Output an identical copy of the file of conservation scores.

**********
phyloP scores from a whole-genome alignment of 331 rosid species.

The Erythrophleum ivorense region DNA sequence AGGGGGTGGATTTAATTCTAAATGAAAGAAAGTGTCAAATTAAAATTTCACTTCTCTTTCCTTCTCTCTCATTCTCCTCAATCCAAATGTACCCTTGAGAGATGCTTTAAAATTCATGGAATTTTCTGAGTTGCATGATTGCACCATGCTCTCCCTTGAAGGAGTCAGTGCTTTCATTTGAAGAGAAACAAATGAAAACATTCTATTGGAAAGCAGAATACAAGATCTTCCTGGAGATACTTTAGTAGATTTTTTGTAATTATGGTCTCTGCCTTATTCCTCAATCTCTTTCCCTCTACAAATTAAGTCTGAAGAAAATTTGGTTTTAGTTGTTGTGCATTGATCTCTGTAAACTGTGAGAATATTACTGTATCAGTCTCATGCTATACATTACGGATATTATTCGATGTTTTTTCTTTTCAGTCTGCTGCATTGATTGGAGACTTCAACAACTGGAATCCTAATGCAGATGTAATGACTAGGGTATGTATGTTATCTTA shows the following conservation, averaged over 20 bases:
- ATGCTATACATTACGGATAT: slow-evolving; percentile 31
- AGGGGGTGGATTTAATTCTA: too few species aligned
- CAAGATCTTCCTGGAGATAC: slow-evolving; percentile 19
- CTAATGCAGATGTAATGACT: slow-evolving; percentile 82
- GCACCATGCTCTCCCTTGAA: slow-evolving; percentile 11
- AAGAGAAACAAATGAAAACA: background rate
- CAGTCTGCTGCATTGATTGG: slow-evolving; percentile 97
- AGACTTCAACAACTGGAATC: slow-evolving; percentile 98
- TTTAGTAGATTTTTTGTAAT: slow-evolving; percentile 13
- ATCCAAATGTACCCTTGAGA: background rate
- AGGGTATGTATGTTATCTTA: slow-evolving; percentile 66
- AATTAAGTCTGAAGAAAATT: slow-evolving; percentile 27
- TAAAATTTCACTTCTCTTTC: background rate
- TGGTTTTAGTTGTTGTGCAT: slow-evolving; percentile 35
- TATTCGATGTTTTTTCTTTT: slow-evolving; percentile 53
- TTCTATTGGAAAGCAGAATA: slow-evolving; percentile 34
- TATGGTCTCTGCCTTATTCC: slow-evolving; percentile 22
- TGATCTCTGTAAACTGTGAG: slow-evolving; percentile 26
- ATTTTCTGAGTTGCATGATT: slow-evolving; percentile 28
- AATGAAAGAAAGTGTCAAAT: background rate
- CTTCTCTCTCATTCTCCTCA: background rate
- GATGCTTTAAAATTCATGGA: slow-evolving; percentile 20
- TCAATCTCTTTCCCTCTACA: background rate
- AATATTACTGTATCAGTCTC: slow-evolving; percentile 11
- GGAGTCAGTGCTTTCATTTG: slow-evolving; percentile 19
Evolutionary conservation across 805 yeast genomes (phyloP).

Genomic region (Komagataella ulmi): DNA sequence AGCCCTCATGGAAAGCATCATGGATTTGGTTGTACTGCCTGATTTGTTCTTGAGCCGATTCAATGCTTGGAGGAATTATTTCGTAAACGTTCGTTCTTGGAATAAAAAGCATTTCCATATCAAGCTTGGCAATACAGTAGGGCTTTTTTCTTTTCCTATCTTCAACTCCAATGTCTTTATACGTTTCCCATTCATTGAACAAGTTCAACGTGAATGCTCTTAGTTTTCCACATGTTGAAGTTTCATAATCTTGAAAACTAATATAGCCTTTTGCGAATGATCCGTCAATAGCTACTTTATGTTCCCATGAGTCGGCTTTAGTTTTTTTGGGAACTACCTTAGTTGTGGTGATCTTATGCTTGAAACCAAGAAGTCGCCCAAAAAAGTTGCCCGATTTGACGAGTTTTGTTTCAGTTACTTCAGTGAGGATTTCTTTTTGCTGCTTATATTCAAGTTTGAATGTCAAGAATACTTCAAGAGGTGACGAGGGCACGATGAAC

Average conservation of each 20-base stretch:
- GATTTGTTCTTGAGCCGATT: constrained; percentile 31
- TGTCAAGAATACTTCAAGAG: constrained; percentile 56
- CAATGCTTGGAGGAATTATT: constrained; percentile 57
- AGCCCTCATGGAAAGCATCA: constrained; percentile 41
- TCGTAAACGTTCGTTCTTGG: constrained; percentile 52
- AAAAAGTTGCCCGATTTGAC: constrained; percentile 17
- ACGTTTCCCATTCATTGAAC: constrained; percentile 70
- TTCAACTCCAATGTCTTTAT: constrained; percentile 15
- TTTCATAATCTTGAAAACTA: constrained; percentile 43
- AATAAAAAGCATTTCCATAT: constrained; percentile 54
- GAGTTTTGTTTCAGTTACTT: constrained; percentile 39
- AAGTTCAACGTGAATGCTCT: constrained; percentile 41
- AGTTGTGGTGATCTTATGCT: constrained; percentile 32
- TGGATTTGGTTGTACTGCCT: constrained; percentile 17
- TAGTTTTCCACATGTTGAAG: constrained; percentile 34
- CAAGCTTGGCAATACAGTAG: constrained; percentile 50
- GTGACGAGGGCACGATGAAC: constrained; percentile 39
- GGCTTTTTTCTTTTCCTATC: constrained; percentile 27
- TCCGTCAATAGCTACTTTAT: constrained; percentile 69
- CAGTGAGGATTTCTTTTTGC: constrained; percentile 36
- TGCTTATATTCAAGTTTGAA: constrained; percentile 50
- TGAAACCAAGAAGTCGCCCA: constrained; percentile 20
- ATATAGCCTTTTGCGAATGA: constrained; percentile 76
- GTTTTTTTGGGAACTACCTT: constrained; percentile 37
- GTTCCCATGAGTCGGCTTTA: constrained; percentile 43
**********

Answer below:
phyloP scores from a whole-genome alignment of 331 rosid species.

The Erythrophleum ivorense region DNA sequence AGGGGGTGGATTTAATTCTAAATGAAAGAAAGTGTCAAATTAAAATTTCACTTCTCTTTCCTTCTCTCTCATTCTCCTCAATCCAAATGTACCCTTGAGAGATGCTTTAAAATTCATGGAATTTTCTGAGTTGCATGATTGCACCATGCTCTCCCTTGAAGGAGTCAGTGCTTTCATTTGAAGAGAAACAAATGAAAACATTCTATTGGAAAGCAGAATACAAGATCTTCCTGGAGATACTTTAGTAGATTTTTTGTAATTATGGTCTCTGCCTTATTCCTCAATCTCTTTCCCTCTACAAATTAAGTCTGAAGAAAATTTGGTTTTAGTTGTTGTGCATTGATCTCTGTAAACTGTGAGAATATTACTGTATCAGTCTCATGCTATACATTACGGATATTATTCGATGTTTTTTCTTTTCAGTCTGCTGCATTGATTGGAGACTTCAACAACTGGAATCCTAATGCAGATGTAATGACTAGGGTATGTATGTTATCTTA shows the following conservation, averaged over 20 bases:
- ATGCTATACATTACGGATAT: slow-evolving; percentile 31
- AGGGGGTGGATTTAATTCTA: too few species aligned
- CAAGATCTTCCTGGAGATAC: slow-evolving; percentile 19
- CTAATGCAGATGTAATGACT: slow-evolving; percentile 82
- GCACCATGCTCTCCCTTGAA: slow-evolving; percentile 11
- AAGAGAAACAAATGAAAACA: background rate
- CAGTCTGCTGCATTGATTGG: slow-evolving; percentile 97
- AGACTTCAACAACTGGAATC: slow-evolving; percentile 98
- TTTAGTAGATTTTTTGTAAT: slow-evolving; percentile 13
- ATCCAAATGTACCCTTGAGA: background rate
- AGGGTATGTATGTTATCTTA: slow-evolving; percentile 66
- AATTAAGTCTGAAGAAAATT: slow-evolving; percentile 27
- TAAAATTTCACTTCTCTTTC: background rate
- TGGTTTTAGTTGTTGTGCAT: slow-evolving; percentile 35
- TATTCGATGTTTTTTCTTTT: slow-evolving; percentile 53
- TTCTATTGGAAAGCAGAATA: slow-evolving; percentile 34
- TATGGTCTCTGCCTTATTCC: slow-evolving; percentile 22
- TGATCTCTGTAAACTGTGAG: slow-evolving; percentile 26
- ATTTTCTGAGTTGCATGATT: slow-evolving; percentile 28
- AATGAAAGAAAGTGTCAAAT: background rate
- CTTCTCTCTCATTCTCCTCA: background rate
- GATGCTTTAAAATTCATGGA: slow-evolving; percentile 20
- TCAATCTCTTTCCCTCTACA: background rate
- AATATTACTGTATCAGTCTC: slow-evolving; percentile 11
- GGAGTCAGTGCTTTCATTTG: slow-evolving; percentile 19
Evolutionary conservation across 805 yeast genomes (phyloP).

Genomic region (Komagataella ulmi): DNA sequence AGCCCTCATGGAAAGCATCATGGATTTGGTTGTACTGCCTGATTTGTTCTTGAGCCGATTCAATGCTTGGAGGAATTATTTCGTAAACGTTCGTTCTTGGAATAAAAAGCATTTCCATATCAAGCTTGGCAATACAGTAGGGCTTTTTTCTTTTCCTATCTTCAACTCCAATGTCTTTATACGTTTCCCATTCATTGAACAAGTTCAACGTGAATGCTCTTAGTTTTCCACATGTTGAAGTTTCATAATCTTGAAAACTAATATAGCCTTTTGCGAATGATCCGTCAATAGCTACTTTATGTTCCCATGAGTCGGCTTTAGTTTTTTTGGGAACTACCTTAGTTGTGGTGATCTTATGCTTGAAACCAAGAAGTCGCCCAAAAAAGTTGCCCGATTTGACGAGTTTTGTTTCAGTTACTTCAGTGAGGATTTCTTTTTGCTGCTTATATTCAAGTTTGAATGTCAAGAATACTTCAAGAGGTGACGAGGGCACGATGAAC

Average conservation of each 20-base stretch:
- GATTTGTTCTTGAGCCGATT: constrained; percentile 31
- TGTCAAGAATACTTCAAGAG: constrained; percentile 56
- CAATGCTTGGAGGAATTATT: constrained; percentile 57
- AGCCCTCATGGAAAGCATCA: constrained; percentile 41
- TCGTAAACGTTCGTTCTTGG: constrained; percentile 52
- AAAAAGTTGCCCGATTTGAC: constrained; percentile 17
- ACGTTTCCCATTCATTGAAC: constrained; percentile 70
- TTCAACTCCAATGTCTTTAT: constrained; percentile 15
- TTTCATAATCTTGAAAACTA: constrained; percentile 43
- AATAAAAAGCATTTCCATAT: constrained; percentile 54
- GAGTTTTGTTTCAGTTACTT: constrained; percentile 39
- AAGTTCAACGTGAATGCTCT: constrained; percentile 41
- AGTTGTGGTGATCTTATGCT: constrained; percentile 32
- TGGATTTGGTTGTACTGCCT: constrained; percentile 17
- TAGTTTTCCACATGTTGAAG: constrained; percentile 34
- CAAGCTTGGCAATACAGTAG: constrained; percentile 50
- GTGACGAGGGCACGATGAAC: constrained; percentile 39
- GGCTTTTTTCTTTTCCTATC: constrained; percentile 27
- TCCGTCAATAGCTACTTTAT: constrained; percentile 69
- CAGTGAGGATTTCTTTTTGC: constrained; percentile 36
- TGCTTATATTCAAGTTTGAA: constrained; percentile 50
- TGAAACCAAGAAGTCGCCCA: constrained; percentile 20
- ATATAGCCTTTTGCGAATGA: constrained; percentile 76
- GTTTTTTTGGGAACTACCTT: constrained; percentile 37
- GTTCCCATGAGTCGGCTTTA: constrained; percentile 43